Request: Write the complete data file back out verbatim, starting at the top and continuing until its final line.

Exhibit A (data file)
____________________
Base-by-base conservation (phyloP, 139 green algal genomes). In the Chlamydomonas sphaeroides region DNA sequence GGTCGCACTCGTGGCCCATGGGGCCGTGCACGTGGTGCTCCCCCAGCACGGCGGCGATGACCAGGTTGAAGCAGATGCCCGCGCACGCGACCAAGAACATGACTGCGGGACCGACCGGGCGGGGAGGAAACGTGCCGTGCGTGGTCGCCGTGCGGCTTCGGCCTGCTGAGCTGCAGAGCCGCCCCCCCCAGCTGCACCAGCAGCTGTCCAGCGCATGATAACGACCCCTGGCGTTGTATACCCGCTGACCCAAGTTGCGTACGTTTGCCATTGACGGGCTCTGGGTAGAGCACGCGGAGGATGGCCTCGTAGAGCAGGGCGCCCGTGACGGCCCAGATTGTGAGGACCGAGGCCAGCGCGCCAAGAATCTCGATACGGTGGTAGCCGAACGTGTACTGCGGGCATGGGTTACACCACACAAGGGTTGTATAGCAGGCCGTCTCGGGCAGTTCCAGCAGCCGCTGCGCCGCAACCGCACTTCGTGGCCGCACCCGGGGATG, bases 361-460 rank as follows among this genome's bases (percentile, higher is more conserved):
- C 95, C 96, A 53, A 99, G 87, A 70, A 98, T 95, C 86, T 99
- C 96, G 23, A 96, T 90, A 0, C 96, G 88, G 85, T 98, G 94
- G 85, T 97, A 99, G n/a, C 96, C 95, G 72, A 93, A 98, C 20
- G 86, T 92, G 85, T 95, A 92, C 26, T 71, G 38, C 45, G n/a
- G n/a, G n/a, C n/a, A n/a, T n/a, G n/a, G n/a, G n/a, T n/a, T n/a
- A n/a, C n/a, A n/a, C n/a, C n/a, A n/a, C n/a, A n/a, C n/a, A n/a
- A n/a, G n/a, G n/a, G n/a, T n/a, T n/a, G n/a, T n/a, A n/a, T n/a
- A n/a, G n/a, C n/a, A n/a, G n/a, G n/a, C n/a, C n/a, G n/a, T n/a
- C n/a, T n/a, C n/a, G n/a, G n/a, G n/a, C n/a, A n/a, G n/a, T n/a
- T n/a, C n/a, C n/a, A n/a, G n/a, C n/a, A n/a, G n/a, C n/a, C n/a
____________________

Base-by-base conservation (phyloP, 139 green algal genomes). In the Chlamydomonas sphaeroides region DNA sequence GGTCGCACTCGTGGCCCATGGGGCCGTGCACGTGGTGCTCCCCCAGCACGGCGGCGATGACCAGGTTGAAGCAGATGCCCGCGCACGCGACCAAGAACATGACTGCGGGACCGACCGGGCGGGGAGGAAACGTGCCGTGCGTGGTCGCCGTGCGGCTTCGGCCTGCTGAGCTGCAGAGCCGCCCCCCCCAGCTGCACCAGCAGCTGTCCAGCGCATGATAACGACCCCTGGCGTTGTATACCCGCTGACCCAAGTTGCGTACGTTTGCCATTGACGGGCTCTGGGTAGAGCACGCGGAGGATGGCCTCGTAGAGCAGGGCGCCCGTGACGGCCCAGATTGTGAGGACCGAGGCCAGCGCGCCAAGAATCTCGATACGGTGGTAGCCGAACGTGTACTGCGGGCATGGGTTACACCACACAAGGGTTGTATAGCAGGCCGTCTCGGGCAGTTCCAGCAGCCGCTGCGCCGCAACCGCACTTCGTGGCCGCACCCGGGGATG, bases 361-460 rank as follows among this genome's bases (percentile, higher is more conserved):
- C 95, C 96, A 53, A 99, G 87, A 70, A 98, T 95, C 86, T 99
- C 96, G 23, A 96, T 90, A 0, C 96, G 88, G 85, T 98, G 94
- G 85, T 97, A 99, G n/a, C 96, C 95, G 72, A 93, A 98, C 20
- G 86, T 92, G 85, T 95, A 92, C 26, T 71, G 38, C 45, G n/a
- G n/a, G n/a, C n/a, A n/a, T n/a, G n/a, G n/a, G n/a, T n/a, T n/a
- A n/a, C n/a, A n/a, C n/a, C n/a, A n/a, C n/a, A n/a, C n/a, A n/a
- A n/a, G n/a, G n/a, G n/a, T n/a, T n/a, G n/a, T n/a, A n/a, T n/a
- A n/a, G n/a, C n/a, A n/a, G n/a, G n/a, C n/a, C n/a, G n/a, T n/a
- C n/a, T n/a, C n/a, G n/a, G n/a, G n/a, C n/a, A n/a, G n/a, T n/a
- T n/a, C n/a, C n/a, A n/a, G n/a, C n/a, A n/a, G n/a, C n/a, C n/a